Streamflow distribution maps for the Cannon River and St. Louis River drainage basins were developed by the U.S. Geological Survey, in cooperation with the Legislative-Citizen Commission on Minnesota Resources, to illustrate relative and cumulative streamflow distributions. The Cannon River was selected to provide baseline data to assess the effects of potential surficial sand mining, and the St.
Digital flood-inundation maps for a 15-mile reach of the Kalamazoo River from Marshall to Battle Creek, Michigan, were created by the U.S. Geological Survey (USGS) in cooperation with the U.S. Environmental Protection Agency to help guide remediation efforts following a crude-oil spill on July 25, 2010. The spill happened on Talmadge Creek, a tributary of the Kalamazoo River near Marshall, during
The U. S. Geological Survey, in cooperation with the Geological Survey Division of the Michigan Department of Conservation, is conducting a comprehensive restudy of the iron-bearing districts of Michigan. The use of aeromagnetic data is one of the fastest and most reliable methods for outlining the areal distribution of magnetic iron-formation and thus is of material value in assessing the iron re
This report presents the results of a pilot study of geologic and hydrologic aspects of tunneling in part of the Minneapolis-St. Paul (Twin Cities) metropolitan area, Minnesota. The Minnesota Geological Survey collected, compiled and interpreted geologic and engineering-test data and the U.S. Geological Survey complies and interpreted hydrologic data. The report was prepared on behalf of the U.S.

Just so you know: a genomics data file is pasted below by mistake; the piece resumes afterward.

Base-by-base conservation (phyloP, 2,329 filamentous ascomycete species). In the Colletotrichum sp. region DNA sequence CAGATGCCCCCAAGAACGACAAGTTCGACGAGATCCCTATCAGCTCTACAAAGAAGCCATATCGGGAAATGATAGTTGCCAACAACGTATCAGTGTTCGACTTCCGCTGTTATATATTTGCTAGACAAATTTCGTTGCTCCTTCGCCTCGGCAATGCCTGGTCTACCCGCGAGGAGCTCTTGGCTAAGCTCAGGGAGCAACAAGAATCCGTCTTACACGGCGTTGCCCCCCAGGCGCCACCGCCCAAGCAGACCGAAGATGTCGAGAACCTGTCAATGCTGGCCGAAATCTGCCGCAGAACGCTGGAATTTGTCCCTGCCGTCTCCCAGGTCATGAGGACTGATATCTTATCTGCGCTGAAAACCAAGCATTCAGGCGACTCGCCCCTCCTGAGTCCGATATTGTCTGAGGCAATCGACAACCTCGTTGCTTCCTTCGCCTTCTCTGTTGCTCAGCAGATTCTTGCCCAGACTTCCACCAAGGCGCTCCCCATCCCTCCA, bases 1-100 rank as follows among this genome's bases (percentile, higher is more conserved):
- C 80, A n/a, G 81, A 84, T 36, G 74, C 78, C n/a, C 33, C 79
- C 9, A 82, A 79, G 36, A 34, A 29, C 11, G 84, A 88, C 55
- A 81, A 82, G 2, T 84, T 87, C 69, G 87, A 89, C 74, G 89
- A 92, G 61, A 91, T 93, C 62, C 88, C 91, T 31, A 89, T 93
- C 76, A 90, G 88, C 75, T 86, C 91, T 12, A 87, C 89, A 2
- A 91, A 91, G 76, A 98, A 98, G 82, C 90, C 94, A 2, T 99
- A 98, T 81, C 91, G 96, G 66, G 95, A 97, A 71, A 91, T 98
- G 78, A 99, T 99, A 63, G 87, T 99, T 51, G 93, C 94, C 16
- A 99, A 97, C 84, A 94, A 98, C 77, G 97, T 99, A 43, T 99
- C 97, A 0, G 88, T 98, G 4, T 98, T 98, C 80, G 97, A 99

This map illustrates the bedrock geology of part of the Marquette iron range in the Diorite and Champion 7 ½-minute quadrangles. The area includes part of the Marquette trough, a synclinorium containing rocks of the Marquette Range Supergroup (Precambrian X) and older Precambrian W basement gneiss. Among the Precambrian X rocks is the economically important banded iron-formation, and the oldest ro
The Mesabi iron-mining district or range, is in north-eastern Minnesota, 60 to 85 miles west of Lake Superior. The Mesabi Range, in this report, includes the iron-mining belt, ¼ of a mile to 3 miles wide, that extends for 120 miles in a northeasterly direction across Itasca and St. Louis Counties. It is the area of economically important iron-bearing formation and associated rocks, now mostly buri